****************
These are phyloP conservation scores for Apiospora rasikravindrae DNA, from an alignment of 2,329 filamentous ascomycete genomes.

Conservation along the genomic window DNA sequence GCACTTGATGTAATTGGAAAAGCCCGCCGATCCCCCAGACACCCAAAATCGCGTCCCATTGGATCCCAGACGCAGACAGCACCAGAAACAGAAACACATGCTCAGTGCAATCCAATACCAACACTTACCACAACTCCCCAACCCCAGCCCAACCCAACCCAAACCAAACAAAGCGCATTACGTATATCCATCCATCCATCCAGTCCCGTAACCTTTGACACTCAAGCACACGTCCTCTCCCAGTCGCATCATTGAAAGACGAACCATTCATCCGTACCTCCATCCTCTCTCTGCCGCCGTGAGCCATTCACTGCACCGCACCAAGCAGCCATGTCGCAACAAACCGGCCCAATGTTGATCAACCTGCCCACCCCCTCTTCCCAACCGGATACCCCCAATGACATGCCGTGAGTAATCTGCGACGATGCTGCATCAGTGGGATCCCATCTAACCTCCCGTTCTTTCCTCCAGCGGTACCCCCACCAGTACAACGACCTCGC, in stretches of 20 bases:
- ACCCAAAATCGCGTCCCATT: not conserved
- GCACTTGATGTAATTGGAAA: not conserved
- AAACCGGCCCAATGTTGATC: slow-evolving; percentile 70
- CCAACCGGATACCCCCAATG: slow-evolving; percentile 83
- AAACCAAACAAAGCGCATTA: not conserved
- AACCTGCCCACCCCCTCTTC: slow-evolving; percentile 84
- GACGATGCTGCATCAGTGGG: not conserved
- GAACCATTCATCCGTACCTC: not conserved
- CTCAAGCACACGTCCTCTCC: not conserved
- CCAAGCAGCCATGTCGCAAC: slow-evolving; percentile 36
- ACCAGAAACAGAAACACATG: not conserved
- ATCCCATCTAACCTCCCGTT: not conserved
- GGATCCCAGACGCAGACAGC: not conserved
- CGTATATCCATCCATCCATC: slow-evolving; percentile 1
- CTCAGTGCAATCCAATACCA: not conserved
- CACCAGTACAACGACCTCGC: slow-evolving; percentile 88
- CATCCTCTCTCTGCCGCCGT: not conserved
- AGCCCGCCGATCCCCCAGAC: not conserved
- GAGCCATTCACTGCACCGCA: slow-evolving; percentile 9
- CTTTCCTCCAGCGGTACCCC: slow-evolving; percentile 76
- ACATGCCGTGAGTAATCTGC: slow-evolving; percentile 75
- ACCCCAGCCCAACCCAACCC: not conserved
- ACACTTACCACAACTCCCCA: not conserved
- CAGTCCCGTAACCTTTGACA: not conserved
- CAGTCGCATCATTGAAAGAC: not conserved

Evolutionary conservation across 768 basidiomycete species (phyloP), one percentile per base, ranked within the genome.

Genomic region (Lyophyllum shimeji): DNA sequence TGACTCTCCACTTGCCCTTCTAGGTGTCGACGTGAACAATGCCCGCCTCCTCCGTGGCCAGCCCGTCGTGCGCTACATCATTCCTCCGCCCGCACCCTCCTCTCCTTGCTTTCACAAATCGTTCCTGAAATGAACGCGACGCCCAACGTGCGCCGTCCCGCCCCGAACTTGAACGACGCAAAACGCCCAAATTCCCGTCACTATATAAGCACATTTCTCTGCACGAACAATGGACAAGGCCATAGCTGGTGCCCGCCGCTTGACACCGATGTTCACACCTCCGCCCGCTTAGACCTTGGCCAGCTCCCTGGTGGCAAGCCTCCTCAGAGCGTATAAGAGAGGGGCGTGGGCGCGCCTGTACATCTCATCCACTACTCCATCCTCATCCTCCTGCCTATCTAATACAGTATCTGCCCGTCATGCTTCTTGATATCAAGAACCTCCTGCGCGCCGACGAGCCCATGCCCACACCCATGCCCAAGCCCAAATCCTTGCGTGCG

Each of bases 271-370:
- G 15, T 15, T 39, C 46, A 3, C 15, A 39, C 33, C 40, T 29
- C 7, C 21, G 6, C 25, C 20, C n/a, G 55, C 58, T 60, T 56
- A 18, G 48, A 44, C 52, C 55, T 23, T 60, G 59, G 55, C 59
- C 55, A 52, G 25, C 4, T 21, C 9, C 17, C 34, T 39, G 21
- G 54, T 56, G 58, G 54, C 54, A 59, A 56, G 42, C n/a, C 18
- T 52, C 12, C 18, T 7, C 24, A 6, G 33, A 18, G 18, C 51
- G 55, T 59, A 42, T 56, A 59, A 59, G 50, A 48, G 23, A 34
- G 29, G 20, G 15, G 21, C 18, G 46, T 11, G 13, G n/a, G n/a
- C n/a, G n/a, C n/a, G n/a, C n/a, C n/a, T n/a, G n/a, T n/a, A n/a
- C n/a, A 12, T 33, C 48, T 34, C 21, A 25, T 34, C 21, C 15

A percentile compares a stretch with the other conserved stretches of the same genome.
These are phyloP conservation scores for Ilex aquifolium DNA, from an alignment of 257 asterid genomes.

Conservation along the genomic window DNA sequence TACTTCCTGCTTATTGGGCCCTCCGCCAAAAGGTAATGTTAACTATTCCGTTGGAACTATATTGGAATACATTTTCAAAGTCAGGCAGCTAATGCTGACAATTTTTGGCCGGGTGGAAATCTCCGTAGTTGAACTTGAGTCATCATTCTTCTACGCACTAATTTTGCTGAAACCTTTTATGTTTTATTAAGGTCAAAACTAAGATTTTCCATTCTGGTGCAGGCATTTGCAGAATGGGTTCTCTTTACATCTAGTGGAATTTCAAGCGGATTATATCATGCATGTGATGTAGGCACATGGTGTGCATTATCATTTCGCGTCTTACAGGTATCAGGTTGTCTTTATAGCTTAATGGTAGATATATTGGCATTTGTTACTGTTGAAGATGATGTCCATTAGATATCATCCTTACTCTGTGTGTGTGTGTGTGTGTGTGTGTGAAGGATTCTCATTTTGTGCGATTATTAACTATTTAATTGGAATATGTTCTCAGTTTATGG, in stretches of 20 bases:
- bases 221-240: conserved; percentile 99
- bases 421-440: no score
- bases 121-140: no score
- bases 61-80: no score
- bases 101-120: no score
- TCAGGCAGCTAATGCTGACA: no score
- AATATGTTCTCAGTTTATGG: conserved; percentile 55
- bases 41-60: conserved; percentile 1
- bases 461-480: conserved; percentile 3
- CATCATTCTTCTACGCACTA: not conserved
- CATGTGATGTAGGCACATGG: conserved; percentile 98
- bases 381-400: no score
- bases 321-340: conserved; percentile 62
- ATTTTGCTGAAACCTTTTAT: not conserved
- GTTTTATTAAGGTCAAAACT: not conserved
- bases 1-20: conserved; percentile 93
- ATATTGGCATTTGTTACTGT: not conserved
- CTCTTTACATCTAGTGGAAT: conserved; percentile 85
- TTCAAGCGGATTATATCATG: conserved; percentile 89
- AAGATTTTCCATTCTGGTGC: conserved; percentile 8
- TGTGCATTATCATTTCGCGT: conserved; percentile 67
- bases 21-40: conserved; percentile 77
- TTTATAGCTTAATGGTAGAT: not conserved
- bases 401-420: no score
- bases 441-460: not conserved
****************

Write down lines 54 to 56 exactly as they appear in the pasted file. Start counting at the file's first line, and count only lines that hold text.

- CATGTGATGTAGGCACATGG: conserved; percentile 98
- bases 381-400: no score
- bases 321-340: conserved; percentile 62